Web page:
Nancy: My mother and I were looking to move somewhere in the country where we could live a sustainable lifestyle, and I was also looking to buy a dairy goat to make my own milk.
A friend of mine found Corwyn, who was a banker at the time, but was looking to transition careers and lived on a small acerage where he was learning to make cheese from goat milk. He was selling a herd of goats, and had another interested buyer, so we got in the car and drove straight there! It turns out he sold me the most craziest goat in herd! We ended up talking for hours talking in his driveway. Long phone calls then turned into dates, and we were married within the year. I was invited back, but the psychotic goat was not!
We were making a trip into a larger city to get our car serviced, and we wandered into a baby store and saw a woven wrap for the first time ever. Because we live on a farm and have a very active lifestyle, we knew right away that babywearing would fit right into our lives. I went home and started experimenting with weaving wraps. The company grew out of my passion for design and color work, and our belief in babywearing as an incredible resource for parents.
When we first started selling our woven carriers, babywearing wasn’t a huge trend in our area, but we feel our work has had a great ripple effect on our community. We met a babywearing educator at a summer market, and combined with her passion for education and greater access to carriers, babywearing is now widely accepted in our area. It has sparked a resurgent interest in weaving, as well.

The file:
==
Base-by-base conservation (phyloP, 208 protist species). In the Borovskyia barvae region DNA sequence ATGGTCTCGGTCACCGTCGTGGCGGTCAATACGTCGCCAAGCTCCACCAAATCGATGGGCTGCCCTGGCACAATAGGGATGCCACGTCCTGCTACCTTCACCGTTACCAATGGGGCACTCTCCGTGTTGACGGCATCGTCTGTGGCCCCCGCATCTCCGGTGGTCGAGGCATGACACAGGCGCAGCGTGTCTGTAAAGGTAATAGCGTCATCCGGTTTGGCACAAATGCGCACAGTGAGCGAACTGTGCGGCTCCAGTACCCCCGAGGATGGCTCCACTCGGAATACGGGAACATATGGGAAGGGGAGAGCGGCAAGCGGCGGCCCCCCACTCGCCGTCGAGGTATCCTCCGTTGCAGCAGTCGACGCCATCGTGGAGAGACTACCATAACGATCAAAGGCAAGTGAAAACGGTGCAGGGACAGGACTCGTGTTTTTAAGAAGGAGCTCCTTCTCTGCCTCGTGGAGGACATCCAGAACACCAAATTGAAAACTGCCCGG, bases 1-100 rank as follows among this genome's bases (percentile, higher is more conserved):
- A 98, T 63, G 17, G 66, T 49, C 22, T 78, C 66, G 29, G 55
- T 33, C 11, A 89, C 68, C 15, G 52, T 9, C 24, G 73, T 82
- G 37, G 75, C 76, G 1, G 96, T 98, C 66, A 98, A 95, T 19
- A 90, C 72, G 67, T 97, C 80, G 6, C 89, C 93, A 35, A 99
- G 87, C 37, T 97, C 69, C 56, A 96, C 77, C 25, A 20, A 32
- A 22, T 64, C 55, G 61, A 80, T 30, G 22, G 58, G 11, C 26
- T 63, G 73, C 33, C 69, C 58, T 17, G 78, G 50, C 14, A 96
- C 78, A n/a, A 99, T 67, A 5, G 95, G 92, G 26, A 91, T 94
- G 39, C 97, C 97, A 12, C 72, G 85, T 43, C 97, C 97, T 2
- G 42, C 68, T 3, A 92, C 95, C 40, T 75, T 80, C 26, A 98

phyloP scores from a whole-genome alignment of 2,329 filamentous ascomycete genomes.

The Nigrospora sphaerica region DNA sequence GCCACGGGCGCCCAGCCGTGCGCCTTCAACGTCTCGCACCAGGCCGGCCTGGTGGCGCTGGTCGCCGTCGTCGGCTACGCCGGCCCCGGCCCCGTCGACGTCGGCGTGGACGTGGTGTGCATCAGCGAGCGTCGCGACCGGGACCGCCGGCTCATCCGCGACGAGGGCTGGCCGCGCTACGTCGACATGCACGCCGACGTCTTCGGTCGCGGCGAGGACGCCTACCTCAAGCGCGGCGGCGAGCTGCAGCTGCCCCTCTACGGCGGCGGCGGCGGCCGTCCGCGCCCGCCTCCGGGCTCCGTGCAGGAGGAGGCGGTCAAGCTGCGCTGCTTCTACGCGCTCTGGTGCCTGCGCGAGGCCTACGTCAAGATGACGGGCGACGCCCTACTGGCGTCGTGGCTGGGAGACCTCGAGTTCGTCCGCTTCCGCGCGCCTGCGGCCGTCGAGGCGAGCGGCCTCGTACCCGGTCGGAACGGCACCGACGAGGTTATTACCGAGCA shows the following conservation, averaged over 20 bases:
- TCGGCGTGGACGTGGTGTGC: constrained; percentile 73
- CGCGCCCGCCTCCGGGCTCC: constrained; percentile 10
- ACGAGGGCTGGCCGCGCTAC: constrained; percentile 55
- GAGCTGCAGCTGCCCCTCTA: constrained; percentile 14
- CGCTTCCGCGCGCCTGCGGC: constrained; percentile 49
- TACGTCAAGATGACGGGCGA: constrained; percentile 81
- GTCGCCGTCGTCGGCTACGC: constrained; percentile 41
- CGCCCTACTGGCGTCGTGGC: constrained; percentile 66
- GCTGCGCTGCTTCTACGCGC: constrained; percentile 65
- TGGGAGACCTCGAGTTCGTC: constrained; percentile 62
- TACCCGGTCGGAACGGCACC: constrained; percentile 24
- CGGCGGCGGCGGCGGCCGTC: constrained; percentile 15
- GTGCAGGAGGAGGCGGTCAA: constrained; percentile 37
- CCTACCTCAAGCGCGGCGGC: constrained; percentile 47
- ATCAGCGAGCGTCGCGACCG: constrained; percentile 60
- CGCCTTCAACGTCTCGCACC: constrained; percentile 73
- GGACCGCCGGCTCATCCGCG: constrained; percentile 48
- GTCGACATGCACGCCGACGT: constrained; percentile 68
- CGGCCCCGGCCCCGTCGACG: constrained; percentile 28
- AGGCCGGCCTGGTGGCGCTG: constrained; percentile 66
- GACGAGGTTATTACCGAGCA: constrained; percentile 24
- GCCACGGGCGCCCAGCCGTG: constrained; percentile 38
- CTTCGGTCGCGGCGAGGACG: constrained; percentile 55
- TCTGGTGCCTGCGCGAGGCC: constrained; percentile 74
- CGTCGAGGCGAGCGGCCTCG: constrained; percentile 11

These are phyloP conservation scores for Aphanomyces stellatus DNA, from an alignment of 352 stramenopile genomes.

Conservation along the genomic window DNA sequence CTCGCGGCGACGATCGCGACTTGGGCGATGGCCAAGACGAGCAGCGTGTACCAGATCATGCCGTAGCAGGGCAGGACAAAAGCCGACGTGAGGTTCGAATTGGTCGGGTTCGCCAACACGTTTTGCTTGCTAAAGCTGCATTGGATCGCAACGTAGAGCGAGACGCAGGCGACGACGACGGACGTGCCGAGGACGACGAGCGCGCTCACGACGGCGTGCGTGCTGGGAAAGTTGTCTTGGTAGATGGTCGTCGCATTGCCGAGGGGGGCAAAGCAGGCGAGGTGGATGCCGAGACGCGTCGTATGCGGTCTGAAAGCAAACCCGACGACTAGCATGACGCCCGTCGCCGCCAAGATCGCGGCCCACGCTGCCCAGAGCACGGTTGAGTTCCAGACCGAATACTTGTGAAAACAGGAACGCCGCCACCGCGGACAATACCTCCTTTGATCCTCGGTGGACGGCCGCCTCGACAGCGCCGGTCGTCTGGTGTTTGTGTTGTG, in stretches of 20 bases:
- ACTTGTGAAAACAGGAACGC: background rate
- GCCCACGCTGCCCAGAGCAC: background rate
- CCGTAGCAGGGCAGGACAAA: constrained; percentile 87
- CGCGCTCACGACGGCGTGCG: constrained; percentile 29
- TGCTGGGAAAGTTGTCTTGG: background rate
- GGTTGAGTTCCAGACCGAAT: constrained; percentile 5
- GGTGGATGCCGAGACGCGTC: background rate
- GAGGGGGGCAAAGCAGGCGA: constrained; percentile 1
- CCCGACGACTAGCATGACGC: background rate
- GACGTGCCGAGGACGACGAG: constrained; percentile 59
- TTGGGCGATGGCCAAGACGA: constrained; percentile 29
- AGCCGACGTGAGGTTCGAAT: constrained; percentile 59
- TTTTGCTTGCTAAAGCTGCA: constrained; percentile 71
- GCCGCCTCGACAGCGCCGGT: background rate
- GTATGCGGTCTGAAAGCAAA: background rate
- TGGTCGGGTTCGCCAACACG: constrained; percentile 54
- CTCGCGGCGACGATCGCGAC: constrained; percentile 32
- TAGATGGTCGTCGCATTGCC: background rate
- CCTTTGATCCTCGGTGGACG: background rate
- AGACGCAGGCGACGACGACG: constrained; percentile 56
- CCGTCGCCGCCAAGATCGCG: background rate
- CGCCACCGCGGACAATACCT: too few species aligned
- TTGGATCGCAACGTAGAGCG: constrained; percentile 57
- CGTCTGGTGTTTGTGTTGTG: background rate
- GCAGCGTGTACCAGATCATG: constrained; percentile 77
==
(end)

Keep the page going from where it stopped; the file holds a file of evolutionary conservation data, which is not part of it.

Corwyn: We’re committed to sourcing the materials we use as close to home as possible. All of our cotton is grown in the U.S. and spun and dyed in Canada. Our labels are printed in Pennsylvania by small family run mill on American made twill tape. Our merino wool is raised and spun in the U.S., and we’re introducing a new fiber into our products made from American flax and Canadian wood pulp.
One of the few materials we do source from afar is recycled cotton made in Spain and Turkey. The reason for this is that because virtually the entire textile industry has left North America, there isn’t a textile recycling industry here either. Recycled cotton comes from textile mill waste and threadbare clothing that is then mixed together and re-spun into new fiber.
Nancy: At home, we live on a farm where we raise our own animals for meat, and grow vegetables seasonally. We’ll start making goat milk again after baby comes in the Fall!
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